DuesselporeTM provides a mapping summary, including the number of reads, the number of reads mapped, and the percentage of mapped reads (Table 1). Secondary mappings were excluded as those are not considered when these sequences are assigned to genetic features. For clarification, each replicate represents a different passage of cells analyzed on a different flow cell.


TABLE 1. Mapping summary of sequences aligned with minimap2.

A more detailed sample overview is provided in the sample summary table, which contains information about the read length, million base sequences (mbs), mean quality score (qval), and GC content (gc) (Figure 3A). Additionally, read length and quality score distributions are depicted in violin plots (Figures 3B,C).


FIGURE 3. Sample summary and quality control. (A) Summary of the reads of every sample. The table provides information about the number of reads, million base sequences (mbs), minimal and maximum read length, mean and median read length, quality score (qval), and GC content (gc). Violin plots depict the distribution of read length (B) and the distribution of read quality (C) across different samples.

After carrying out sample quality control, DuesselporeTM performs differential gene expression (DGE) analysis. Therefore, the user is able to choose between the packages DESeq2 or edgeR. Both packages use statistical models based on the negative binomial distribution and are the most commonly used tools. It is recommended to use DESeq2 when the number of replicas is relatively low (below 5), as this tool shows the highest consistency in the identification of significantly differentially expressed (SDE) genes and shows the lowest false discovery rate (Seyednasrollah et al., 2015). The results of the differentially expressed gene (DEG) analysis are provided as an excel file, and in our data set, the genes CYP1A1, CYP1B1, ALDH3A1 as well as other established AHR target genes, such as ATP-binding cassette super-family G member 2 (ABCG2), plasminogen activator inhibitor-2 (SERPINB2), and TCDD-inducible poly [ADP-ribose] polymerase (TiPARP), are among the SDE genes. The regulation of CYP1A1, CYP1B1, and ALDH3A1 was confirmed by qRT-PCR (Supplementary Figures S1A–C). The top 30 genes with the highest variance are depicted in a variance heatmap (Figure 4A), also provided by DuesselporeTM. For this purpose, the counts per gene were normalized to the counts per million (CPM) scaling factor (Robinson et al., 2009). The number of depicted genes can be defined in the user interface under the menu item “Number of top variance genes.”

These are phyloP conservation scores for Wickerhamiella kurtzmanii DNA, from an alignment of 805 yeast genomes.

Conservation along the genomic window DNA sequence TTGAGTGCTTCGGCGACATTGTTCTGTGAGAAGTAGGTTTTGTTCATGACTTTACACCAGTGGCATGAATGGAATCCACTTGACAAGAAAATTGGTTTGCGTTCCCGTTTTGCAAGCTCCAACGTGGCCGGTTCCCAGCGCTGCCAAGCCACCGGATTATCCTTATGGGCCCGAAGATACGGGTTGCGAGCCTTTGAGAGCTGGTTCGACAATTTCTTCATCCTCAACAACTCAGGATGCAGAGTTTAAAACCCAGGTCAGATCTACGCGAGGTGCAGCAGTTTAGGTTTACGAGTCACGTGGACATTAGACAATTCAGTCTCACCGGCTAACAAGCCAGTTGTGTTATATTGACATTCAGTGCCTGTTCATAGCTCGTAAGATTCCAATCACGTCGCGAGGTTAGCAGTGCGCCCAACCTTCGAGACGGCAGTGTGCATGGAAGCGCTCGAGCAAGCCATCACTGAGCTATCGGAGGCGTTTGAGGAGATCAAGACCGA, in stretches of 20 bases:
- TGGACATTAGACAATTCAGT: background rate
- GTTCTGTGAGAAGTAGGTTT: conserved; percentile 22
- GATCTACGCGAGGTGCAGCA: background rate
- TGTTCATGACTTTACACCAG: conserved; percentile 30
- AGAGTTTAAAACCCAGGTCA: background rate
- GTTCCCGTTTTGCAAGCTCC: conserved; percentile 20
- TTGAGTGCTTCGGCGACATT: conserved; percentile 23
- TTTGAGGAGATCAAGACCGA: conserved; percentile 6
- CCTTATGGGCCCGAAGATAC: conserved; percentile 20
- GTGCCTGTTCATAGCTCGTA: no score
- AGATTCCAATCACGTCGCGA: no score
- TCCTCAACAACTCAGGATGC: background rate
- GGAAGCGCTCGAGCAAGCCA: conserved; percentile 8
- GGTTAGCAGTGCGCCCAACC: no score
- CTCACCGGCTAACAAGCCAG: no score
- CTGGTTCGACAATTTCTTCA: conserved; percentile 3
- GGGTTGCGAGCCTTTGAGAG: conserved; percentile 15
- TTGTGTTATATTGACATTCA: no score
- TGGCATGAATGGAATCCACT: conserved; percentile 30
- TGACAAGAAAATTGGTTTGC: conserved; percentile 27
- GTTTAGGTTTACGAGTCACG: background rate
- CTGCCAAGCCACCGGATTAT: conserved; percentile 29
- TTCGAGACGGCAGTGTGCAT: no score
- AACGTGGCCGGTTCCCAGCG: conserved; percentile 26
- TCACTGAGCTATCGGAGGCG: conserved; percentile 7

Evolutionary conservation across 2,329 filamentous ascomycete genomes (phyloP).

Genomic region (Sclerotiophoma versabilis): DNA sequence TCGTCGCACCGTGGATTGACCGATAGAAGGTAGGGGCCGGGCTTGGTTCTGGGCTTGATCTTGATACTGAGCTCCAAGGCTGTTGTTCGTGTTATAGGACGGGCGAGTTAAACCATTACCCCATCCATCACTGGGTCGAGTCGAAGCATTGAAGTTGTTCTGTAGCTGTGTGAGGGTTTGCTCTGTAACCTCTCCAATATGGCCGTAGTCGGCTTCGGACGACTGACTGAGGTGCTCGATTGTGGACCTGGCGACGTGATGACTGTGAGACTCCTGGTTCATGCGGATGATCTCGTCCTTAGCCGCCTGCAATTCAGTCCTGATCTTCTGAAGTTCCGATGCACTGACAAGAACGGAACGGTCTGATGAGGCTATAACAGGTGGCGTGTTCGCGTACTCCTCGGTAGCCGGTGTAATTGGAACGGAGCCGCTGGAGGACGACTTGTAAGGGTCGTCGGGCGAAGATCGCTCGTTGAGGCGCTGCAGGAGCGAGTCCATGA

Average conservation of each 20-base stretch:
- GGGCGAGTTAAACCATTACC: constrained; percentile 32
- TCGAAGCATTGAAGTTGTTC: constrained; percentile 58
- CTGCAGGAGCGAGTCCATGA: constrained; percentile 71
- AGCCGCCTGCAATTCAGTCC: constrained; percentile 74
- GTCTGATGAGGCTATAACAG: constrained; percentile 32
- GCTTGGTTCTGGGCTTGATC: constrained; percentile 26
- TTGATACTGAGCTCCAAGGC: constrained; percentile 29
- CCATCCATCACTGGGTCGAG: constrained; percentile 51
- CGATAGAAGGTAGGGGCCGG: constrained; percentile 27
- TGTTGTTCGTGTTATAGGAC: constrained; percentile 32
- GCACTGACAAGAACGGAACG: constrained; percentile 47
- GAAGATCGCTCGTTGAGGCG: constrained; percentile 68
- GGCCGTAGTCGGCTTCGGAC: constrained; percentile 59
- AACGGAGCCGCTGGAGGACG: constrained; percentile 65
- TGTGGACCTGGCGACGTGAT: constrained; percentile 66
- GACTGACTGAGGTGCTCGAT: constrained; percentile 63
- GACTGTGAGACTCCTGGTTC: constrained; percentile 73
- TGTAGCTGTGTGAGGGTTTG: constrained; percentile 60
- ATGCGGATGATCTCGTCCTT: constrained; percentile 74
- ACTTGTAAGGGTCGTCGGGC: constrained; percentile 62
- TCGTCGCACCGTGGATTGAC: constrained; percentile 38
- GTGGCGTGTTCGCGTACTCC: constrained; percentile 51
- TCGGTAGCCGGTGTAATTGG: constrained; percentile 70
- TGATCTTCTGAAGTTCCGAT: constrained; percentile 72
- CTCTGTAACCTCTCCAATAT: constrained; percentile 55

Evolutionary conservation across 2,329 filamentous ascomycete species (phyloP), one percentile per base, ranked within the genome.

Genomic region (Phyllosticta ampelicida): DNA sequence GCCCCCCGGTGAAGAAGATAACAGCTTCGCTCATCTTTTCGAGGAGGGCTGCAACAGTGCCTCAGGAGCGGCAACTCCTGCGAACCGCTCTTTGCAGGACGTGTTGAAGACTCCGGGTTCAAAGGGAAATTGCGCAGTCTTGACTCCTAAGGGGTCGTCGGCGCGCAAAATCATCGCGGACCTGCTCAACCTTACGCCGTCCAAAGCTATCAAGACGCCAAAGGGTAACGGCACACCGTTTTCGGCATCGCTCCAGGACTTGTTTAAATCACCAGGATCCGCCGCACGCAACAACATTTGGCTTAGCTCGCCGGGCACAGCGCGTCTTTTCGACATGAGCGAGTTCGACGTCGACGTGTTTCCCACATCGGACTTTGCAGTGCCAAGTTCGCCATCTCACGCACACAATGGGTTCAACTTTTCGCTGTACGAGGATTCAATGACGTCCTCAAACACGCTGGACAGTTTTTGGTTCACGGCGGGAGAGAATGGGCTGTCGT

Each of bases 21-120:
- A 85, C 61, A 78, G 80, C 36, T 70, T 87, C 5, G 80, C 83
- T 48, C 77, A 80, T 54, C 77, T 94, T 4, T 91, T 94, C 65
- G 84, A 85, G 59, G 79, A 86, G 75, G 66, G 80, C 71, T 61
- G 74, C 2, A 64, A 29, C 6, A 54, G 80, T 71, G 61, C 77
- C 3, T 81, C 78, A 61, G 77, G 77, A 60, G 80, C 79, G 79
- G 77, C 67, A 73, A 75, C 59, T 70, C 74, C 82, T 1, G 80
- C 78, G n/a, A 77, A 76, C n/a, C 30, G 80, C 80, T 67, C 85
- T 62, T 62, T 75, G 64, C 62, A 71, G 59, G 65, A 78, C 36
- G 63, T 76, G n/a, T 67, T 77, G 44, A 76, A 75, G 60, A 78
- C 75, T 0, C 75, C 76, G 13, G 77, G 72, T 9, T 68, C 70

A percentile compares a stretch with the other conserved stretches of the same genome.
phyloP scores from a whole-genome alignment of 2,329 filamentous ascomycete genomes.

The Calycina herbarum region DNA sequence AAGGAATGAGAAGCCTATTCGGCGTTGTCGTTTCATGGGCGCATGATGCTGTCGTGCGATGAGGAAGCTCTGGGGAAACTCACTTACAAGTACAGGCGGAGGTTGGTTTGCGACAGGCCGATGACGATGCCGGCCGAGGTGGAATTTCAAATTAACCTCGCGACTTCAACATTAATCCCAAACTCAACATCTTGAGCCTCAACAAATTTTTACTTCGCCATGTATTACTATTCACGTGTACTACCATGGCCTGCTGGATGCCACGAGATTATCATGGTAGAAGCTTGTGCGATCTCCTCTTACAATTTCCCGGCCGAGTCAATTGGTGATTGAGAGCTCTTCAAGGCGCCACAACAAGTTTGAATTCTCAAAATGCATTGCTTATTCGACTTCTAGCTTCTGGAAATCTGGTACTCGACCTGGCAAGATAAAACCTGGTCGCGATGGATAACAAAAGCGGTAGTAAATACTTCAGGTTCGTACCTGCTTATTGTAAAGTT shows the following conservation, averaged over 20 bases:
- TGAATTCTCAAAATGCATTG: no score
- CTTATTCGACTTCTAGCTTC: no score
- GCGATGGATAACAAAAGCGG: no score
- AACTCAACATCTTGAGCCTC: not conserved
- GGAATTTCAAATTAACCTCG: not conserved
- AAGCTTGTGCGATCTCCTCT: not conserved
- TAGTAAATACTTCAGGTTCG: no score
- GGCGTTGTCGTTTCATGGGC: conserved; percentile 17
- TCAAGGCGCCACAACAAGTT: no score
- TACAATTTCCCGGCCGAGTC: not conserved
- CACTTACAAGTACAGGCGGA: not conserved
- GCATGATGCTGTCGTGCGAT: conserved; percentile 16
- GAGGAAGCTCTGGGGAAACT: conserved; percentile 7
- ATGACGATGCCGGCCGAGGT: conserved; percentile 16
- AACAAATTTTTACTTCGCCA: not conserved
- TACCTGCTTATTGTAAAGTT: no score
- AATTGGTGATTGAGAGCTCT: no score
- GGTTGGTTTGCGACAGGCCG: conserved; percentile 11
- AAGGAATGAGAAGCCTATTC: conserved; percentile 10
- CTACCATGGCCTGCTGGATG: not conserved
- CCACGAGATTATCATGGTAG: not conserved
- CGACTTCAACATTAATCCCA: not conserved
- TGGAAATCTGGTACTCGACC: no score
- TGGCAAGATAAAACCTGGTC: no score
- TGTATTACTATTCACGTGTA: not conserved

FIGURE 4. Variance of gene expression and enrichment analysis. (A) Heatmap showing the top 30 genes with the highest variance after normalizing for the CPM. (B) Enrichment analysis based on the DisGeNET database, revealing diseases, which are associated with the differentially expressed genes. X-axis shows the number of genes involved in each disease.

Besides the detection of differentially expressed genes, DuesselporeTM will also conduct gene set enrichment analyses (GSEA), enrichment analysis based on the DisGeNET (Piñero et al., 2015), and pathway-based data integration and visualization focusing on KEGG (Kyoto Encyclopedia of Genes and Genomes) pathways (Luo and Brouwer, 2013) (Supplementary Figure S2). These features will help the user to put the data into context and to identify potential signaling pathways and disease associations based on the SDE genes. To select a certain KEGG pathway, the user needs to provide a KEGG identifier and enter it into the webform under the menu item “KEGG id (for pathview).” PCB126 is highly toxic and exhibits mutagenic potential, which is not solely based on its capability to activate the AHR (Lauby-Secretan et al., 2013). Hence, genes regulated as a consequence of PCB126 exposure were associated with various malign neoplasias according to the DisGeNET database (Figure 4B). The relationship between genes and disease is depicted in a network plot either in a non-circular (Supplementary Figure S2A) or circular (Supplementary Figure S2B) format.